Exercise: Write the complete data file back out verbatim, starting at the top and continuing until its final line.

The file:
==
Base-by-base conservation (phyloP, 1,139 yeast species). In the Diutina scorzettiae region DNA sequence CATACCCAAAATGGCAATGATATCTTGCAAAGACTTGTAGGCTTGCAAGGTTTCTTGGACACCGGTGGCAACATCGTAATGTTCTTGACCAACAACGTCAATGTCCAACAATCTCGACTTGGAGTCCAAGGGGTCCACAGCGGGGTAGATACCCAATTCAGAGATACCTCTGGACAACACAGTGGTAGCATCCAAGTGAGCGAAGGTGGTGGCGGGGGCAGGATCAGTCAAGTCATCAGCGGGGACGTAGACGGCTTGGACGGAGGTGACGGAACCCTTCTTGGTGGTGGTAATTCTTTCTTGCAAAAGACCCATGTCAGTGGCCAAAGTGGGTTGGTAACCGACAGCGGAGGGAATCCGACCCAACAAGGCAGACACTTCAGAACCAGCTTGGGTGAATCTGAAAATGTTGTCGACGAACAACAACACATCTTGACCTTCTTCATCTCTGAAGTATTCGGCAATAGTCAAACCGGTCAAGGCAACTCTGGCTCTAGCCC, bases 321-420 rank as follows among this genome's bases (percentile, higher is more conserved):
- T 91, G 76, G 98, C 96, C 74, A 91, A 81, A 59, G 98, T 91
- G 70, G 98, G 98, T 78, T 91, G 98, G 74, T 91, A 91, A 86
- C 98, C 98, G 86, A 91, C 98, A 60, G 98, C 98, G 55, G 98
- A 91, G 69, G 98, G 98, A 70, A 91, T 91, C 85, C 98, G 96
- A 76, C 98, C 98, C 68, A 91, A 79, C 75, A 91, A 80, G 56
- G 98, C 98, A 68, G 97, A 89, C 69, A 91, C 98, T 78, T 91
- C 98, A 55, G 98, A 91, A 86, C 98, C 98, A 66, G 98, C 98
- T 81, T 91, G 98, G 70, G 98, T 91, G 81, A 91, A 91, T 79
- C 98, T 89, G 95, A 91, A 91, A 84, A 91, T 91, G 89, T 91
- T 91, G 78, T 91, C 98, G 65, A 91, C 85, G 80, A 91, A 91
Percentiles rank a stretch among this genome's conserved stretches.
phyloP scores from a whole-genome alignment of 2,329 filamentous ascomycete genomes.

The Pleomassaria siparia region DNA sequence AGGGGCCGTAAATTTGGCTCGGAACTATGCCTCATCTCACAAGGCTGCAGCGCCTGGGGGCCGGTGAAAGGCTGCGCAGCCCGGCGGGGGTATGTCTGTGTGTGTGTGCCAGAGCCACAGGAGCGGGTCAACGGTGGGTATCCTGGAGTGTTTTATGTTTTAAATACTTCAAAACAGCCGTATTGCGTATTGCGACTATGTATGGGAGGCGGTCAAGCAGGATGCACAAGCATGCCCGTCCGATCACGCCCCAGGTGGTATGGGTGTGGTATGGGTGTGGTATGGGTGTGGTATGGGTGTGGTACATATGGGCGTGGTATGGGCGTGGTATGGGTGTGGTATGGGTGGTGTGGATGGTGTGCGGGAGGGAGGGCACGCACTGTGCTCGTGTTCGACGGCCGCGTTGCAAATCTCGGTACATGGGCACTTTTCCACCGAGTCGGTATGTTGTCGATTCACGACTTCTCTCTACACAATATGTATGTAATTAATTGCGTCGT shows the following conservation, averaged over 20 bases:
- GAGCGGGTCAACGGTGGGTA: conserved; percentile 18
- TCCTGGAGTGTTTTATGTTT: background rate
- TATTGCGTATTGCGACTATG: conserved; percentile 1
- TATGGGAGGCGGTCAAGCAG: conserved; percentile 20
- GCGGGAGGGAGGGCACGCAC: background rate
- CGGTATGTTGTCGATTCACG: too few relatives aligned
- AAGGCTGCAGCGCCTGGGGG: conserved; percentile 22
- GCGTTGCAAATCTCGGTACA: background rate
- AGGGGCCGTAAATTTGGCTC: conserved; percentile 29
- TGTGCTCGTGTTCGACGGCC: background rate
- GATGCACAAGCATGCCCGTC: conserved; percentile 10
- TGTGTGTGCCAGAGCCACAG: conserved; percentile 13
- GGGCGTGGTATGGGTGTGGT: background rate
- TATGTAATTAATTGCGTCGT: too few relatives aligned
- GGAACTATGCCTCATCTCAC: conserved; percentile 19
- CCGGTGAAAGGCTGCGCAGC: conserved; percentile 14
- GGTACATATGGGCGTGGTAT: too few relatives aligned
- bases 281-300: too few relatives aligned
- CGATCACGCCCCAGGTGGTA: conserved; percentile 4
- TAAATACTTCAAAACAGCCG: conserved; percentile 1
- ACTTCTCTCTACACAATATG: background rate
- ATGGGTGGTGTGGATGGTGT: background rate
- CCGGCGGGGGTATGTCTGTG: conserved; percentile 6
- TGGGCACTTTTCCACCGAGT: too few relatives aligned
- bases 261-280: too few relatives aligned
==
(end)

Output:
Base-by-base conservation (phyloP, 1,139 yeast species). In the Diutina scorzettiae region DNA sequence CATACCCAAAATGGCAATGATATCTTGCAAAGACTTGTAGGCTTGCAAGGTTTCTTGGACACCGGTGGCAACATCGTAATGTTCTTGACCAACAACGTCAATGTCCAACAATCTCGACTTGGAGTCCAAGGGGTCCACAGCGGGGTAGATACCCAATTCAGAGATACCTCTGGACAACACAGTGGTAGCATCCAAGTGAGCGAAGGTGGTGGCGGGGGCAGGATCAGTCAAGTCATCAGCGGGGACGTAGACGGCTTGGACGGAGGTGACGGAACCCTTCTTGGTGGTGGTAATTCTTTCTTGCAAAAGACCCATGTCAGTGGCCAAAGTGGGTTGGTAACCGACAGCGGAGGGAATCCGACCCAACAAGGCAGACACTTCAGAACCAGCTTGGGTGAATCTGAAAATGTTGTCGACGAACAACAACACATCTTGACCTTCTTCATCTCTGAAGTATTCGGCAATAGTCAAACCGGTCAAGGCAACTCTGGCTCTAGCCC, bases 321-420 rank as follows among this genome's bases (percentile, higher is more conserved):
- T 91, G 76, G 98, C 96, C 74, A 91, A 81, A 59, G 98, T 91
- G 70, G 98, G 98, T 78, T 91, G 98, G 74, T 91, A 91, A 86
- C 98, C 98, G 86, A 91, C 98, A 60, G 98, C 98, G 55, G 98
- A 91, G 69, G 98, G 98, A 70, A 91, T 91, C 85, C 98, G 96
- A 76, C 98, C 98, C 68, A 91, A 79, C 75, A 91, A 80, G 56
- G 98, C 98, A 68, G 97, A 89, C 69, A 91, C 98, T 78, T 91
- C 98, A 55, G 98, A 91, A 86, C 98, C 98, A 66, G 98, C 98
- T 81, T 91, G 98, G 70, G 98, T 91, G 81, A 91, A 91, T 79
- C 98, T 89, G 95, A 91, A 91, A 84, A 91, T 91, G 89, T 91
- T 91, G 78, T 91, C 98, G 65, A 91, C 85, G 80, A 91, A 91
Percentiles rank a stretch among this genome's conserved stretches.
phyloP scores from a whole-genome alignment of 2,329 filamentous ascomycete genomes.

The Pleomassaria siparia region DNA sequence AGGGGCCGTAAATTTGGCTCGGAACTATGCCTCATCTCACAAGGCTGCAGCGCCTGGGGGCCGGTGAAAGGCTGCGCAGCCCGGCGGGGGTATGTCTGTGTGTGTGTGCCAGAGCCACAGGAGCGGGTCAACGGTGGGTATCCTGGAGTGTTTTATGTTTTAAATACTTCAAAACAGCCGTATTGCGTATTGCGACTATGTATGGGAGGCGGTCAAGCAGGATGCACAAGCATGCCCGTCCGATCACGCCCCAGGTGGTATGGGTGTGGTATGGGTGTGGTATGGGTGTGGTATGGGTGTGGTACATATGGGCGTGGTATGGGCGTGGTATGGGTGTGGTATGGGTGGTGTGGATGGTGTGCGGGAGGGAGGGCACGCACTGTGCTCGTGTTCGACGGCCGCGTTGCAAATCTCGGTACATGGGCACTTTTCCACCGAGTCGGTATGTTGTCGATTCACGACTTCTCTCTACACAATATGTATGTAATTAATTGCGTCGT shows the following conservation, averaged over 20 bases:
- GAGCGGGTCAACGGTGGGTA: conserved; percentile 18
- TCCTGGAGTGTTTTATGTTT: background rate
- TATTGCGTATTGCGACTATG: conserved; percentile 1
- TATGGGAGGCGGTCAAGCAG: conserved; percentile 20
- GCGGGAGGGAGGGCACGCAC: background rate
- CGGTATGTTGTCGATTCACG: too few relatives aligned
- AAGGCTGCAGCGCCTGGGGG: conserved; percentile 22
- GCGTTGCAAATCTCGGTACA: background rate
- AGGGGCCGTAAATTTGGCTC: conserved; percentile 29
- TGTGCTCGTGTTCGACGGCC: background rate
- GATGCACAAGCATGCCCGTC: conserved; percentile 10
- TGTGTGTGCCAGAGCCACAG: conserved; percentile 13
- GGGCGTGGTATGGGTGTGGT: background rate
- TATGTAATTAATTGCGTCGT: too few relatives aligned
- GGAACTATGCCTCATCTCAC: conserved; percentile 19
- CCGGTGAAAGGCTGCGCAGC: conserved; percentile 14
- GGTACATATGGGCGTGGTAT: too few relatives aligned
- bases 281-300: too few relatives aligned
- CGATCACGCCCCAGGTGGTA: conserved; percentile 4
- TAAATACTTCAAAACAGCCG: conserved; percentile 1
- ACTTCTCTCTACACAATATG: background rate
- ATGGGTGGTGTGGATGGTGT: background rate
- CCGGCGGGGGTATGTCTGTG: conserved; percentile 6
- TGGGCACTTTTCCACCGAGT: too few relatives aligned
- bases 261-280: too few relatives aligned